The first time I ventured down Walking Street, the red light district of Angeles City, I quaked like a daisy in the wind. My freckled nose and green eyes met face after face of deep brown eyes and radiant smiles. But their eyes didn’t smile. They tugged on my arms, pleading me to come in to their bar and “join the fun,” but I almost felt as if they were begging me to lead them out.
My team of Americans and Filipinas sat down in the first bar we could decide on, a scummy place in the corner of an alley pooled with freshly fallen rain. You could still smell the cigarette smoke through the Filipino storm. We took our seats as Taylor Swift screamed through a grainy sound system, and I paused to take in my surroundings. Girls who appeared younger than me wore almost nothing on their bodies. Some of them eyed potential customers while most avoided eye contact with anyone, seeming all too ready for their shift to end, as if morning couldn’t come quickly enough. I tried to appear as if I was having a good time in attempt to shake off any suspicion of my intent for being there, but I was ready for my plastered smile to crumble off my face at any minute.
Bar after bar, we took our seats and scouted for any girl who looked desperate for a way out. The girls would most often be corralled on a stage or dance floor, wearing hardly anything except maybe a bikini, short shorts, tape, and of course a number or name tag that clearly was used to say “I am just a number.” With the air-conditioning on full blast, the girls would rub their bare arms to warm themselves as they danced half-heartedly in their stilettos. Once we determined what girl we wanted to talk to, we would tell the waitress or mama-san, and she would shine her laser on the girl’s stomach, the girl’s command to come down. It was as if that tiny light was a leash made out of the strongest chains. It tattooed this label on the girls of being merely a piece of property. The terrified girl would do her best the march off the stage with pride, all the while trying to hide her darting eyes which seem to beg “please, don’t pick me.” She would sit down, tell us her name, and we would order her something to drink. We would always tell her that she didn’t have to order alcohol. Though some girls still resorted to a beer, others gratefully requested juice or even chocolate milk. Most of the time, the girls aren’t allowed to eat while they work so that they will be weaker and more intoxicated for their customers.
When we would talk to the girls, we would invite them to our Christmas party held at the church down the road where we would have the chance to love them, celebrate them, and offer them a way out. We would ask them about their lives back home and about their families. Nearly every girl was from the province, or the poor countryside, and a member of a family with more brothers and sisters than there was enough food on the table to nourish them regularly. College was a distant dream forgotten about as they woke up to the harsh reality that without an education, life at a bar was the only shot at a job. So many of the girls were providing for their families at home, or even working to feed the children they’d had on their own.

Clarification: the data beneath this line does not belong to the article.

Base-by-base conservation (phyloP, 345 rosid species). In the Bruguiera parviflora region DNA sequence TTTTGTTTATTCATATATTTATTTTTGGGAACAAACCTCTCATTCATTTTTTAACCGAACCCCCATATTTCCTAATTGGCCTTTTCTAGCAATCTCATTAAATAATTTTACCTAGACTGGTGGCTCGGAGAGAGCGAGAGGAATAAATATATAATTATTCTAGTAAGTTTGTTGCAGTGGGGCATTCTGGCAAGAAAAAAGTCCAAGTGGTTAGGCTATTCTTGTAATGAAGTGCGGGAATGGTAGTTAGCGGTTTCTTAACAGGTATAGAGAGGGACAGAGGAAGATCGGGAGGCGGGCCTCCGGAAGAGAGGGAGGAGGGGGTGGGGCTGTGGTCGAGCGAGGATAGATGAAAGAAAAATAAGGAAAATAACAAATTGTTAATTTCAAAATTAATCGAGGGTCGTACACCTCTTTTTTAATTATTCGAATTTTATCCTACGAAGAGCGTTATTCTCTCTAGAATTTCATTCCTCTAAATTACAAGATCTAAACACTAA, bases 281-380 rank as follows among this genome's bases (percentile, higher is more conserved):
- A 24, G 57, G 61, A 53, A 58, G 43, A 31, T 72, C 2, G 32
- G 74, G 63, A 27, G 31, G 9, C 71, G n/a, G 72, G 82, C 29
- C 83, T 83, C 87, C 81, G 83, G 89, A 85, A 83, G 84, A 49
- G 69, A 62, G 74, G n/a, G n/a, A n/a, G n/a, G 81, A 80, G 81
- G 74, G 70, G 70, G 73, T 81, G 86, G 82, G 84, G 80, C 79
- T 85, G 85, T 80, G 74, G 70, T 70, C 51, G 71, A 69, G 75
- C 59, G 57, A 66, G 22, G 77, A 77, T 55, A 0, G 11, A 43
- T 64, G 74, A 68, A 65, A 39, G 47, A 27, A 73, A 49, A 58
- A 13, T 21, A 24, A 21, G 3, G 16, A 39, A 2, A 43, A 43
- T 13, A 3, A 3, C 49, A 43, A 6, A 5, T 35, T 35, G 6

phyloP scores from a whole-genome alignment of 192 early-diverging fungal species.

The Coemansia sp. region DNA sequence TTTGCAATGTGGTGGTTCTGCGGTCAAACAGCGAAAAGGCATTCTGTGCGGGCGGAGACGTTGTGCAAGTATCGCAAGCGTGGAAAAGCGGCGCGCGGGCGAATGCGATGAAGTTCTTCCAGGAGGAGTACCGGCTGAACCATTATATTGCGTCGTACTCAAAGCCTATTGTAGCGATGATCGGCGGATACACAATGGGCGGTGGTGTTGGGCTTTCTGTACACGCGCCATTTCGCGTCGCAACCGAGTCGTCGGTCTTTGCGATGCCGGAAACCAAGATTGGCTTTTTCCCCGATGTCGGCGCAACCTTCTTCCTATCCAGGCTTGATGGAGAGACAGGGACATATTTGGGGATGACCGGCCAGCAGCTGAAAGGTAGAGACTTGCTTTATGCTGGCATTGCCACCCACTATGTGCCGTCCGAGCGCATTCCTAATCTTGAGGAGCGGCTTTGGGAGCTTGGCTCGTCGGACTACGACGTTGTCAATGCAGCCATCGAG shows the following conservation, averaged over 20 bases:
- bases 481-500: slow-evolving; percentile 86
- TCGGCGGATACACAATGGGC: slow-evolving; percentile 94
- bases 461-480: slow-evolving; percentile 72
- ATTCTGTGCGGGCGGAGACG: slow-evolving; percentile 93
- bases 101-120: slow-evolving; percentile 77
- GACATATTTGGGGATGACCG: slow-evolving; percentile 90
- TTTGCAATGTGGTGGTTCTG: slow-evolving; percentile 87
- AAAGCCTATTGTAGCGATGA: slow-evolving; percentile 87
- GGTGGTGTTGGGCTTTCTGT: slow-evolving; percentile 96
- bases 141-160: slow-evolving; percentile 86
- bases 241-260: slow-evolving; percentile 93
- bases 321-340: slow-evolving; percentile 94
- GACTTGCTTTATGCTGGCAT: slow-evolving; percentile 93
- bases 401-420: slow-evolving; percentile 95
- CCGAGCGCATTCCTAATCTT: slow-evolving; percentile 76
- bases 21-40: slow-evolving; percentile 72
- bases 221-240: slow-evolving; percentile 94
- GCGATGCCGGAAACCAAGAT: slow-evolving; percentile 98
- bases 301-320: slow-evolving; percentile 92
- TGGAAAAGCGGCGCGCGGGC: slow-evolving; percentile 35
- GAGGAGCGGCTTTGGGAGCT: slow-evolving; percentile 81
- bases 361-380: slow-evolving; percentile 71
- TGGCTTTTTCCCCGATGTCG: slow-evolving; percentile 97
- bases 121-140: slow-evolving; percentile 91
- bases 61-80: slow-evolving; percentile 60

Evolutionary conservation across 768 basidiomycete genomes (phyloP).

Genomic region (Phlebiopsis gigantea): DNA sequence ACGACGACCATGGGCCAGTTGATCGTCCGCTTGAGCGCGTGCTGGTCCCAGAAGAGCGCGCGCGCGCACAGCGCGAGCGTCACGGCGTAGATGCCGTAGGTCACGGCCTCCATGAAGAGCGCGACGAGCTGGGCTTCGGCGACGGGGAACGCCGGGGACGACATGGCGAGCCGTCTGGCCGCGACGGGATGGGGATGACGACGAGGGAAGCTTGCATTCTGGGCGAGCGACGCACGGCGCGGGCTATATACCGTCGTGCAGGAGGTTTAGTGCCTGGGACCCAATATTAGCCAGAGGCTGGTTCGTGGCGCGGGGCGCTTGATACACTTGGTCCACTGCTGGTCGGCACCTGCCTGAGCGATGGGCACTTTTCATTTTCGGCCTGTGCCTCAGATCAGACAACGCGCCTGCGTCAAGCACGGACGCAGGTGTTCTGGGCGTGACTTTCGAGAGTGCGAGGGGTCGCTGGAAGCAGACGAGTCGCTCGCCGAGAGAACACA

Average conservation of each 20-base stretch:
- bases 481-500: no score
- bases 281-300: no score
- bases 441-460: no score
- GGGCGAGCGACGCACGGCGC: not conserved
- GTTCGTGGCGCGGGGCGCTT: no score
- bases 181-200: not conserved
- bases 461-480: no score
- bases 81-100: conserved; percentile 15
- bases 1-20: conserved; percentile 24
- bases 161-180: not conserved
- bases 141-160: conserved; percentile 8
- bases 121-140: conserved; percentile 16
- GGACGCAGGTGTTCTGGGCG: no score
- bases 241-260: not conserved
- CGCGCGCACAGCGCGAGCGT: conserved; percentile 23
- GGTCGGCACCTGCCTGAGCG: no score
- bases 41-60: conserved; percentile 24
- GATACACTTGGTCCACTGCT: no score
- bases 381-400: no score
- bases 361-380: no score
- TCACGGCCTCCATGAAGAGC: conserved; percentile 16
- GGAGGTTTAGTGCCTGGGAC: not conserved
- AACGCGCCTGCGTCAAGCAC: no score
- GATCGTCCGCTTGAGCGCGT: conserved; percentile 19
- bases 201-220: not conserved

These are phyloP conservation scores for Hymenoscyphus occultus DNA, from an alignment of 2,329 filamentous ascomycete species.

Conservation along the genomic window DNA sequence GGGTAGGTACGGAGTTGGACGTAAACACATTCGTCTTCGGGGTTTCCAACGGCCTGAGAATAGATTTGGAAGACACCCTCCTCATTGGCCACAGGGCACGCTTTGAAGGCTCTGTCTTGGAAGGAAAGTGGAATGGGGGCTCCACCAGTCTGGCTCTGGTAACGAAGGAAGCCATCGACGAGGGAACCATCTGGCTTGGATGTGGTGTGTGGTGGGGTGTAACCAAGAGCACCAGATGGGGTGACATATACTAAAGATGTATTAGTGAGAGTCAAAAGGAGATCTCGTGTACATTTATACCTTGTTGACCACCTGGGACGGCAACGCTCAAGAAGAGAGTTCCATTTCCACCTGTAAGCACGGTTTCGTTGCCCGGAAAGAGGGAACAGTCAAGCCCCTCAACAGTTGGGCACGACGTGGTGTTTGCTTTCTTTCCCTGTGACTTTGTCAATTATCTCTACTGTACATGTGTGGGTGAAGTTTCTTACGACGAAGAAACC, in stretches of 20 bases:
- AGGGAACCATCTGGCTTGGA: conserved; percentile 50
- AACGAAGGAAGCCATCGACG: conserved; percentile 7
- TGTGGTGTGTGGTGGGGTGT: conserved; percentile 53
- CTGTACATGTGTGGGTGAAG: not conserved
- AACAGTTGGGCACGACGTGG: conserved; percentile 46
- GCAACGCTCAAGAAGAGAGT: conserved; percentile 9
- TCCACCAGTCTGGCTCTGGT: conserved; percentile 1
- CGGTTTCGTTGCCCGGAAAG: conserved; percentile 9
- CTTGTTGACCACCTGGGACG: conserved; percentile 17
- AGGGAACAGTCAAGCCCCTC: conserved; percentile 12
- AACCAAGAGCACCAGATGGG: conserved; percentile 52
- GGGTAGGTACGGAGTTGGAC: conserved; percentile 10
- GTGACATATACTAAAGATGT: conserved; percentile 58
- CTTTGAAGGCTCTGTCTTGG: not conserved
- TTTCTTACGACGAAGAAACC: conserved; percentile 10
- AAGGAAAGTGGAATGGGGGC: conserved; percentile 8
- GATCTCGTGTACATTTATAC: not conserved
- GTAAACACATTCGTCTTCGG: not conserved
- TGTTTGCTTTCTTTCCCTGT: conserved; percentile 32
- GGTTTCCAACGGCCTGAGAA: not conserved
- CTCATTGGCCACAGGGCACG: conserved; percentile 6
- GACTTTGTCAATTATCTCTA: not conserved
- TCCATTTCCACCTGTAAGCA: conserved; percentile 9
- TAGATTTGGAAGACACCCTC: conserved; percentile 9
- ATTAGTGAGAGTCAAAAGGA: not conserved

We would also talk about their dreams. This is the part that really got me. I take my career for granted. I am treated well, receive paid time off, have solid friendships with my coworkers and superiors, and my physical and mental safety is always a priority in my workplace. I strive to do my best at my job here in America, and it pays off. These girls want to travel, heal the sick, serve others, or work in the technical field, but without getting out of the bar, working hard only drives them deeper into their prison. Without an education, they have to dream from inside the jail cell of the sex trade.
After four, taxing nights in the bars of screaming over loud music and breathing in clouds of smoke, your voice is shot. Your mind is stretched in every way. You try to come up with more creative ways to invite the girls to our gatherings to talk about Wipe Every Tear and the freedom that this organization brings. You scavenge your mind for the perfect questions to ask the girls and the perfect responses to every heartbreaking response and story you hear. You suppress the agonizing, burning urge to scream at their customers—most of whom are middle aged to elderly white men from first-world countries—that use the red light district as a twisted tourist attraction. You try to stifle the daunting fact that you are one person, trying to fight for justice in an ocean of atrocity and you wonder if the sex-trade will ever reach extinction. You struggle to remember that God is using your life in these moments to talk about freedom, even if only to a few girls. You choke down tears at least 50 percent of the time you swallow. Your heart feels like it’s been trampled. And yet at the end of your time in the bars for the day, when you come back to the hotel in the early hours of the morning, you sit back to reflect and think Wow. I have it so good.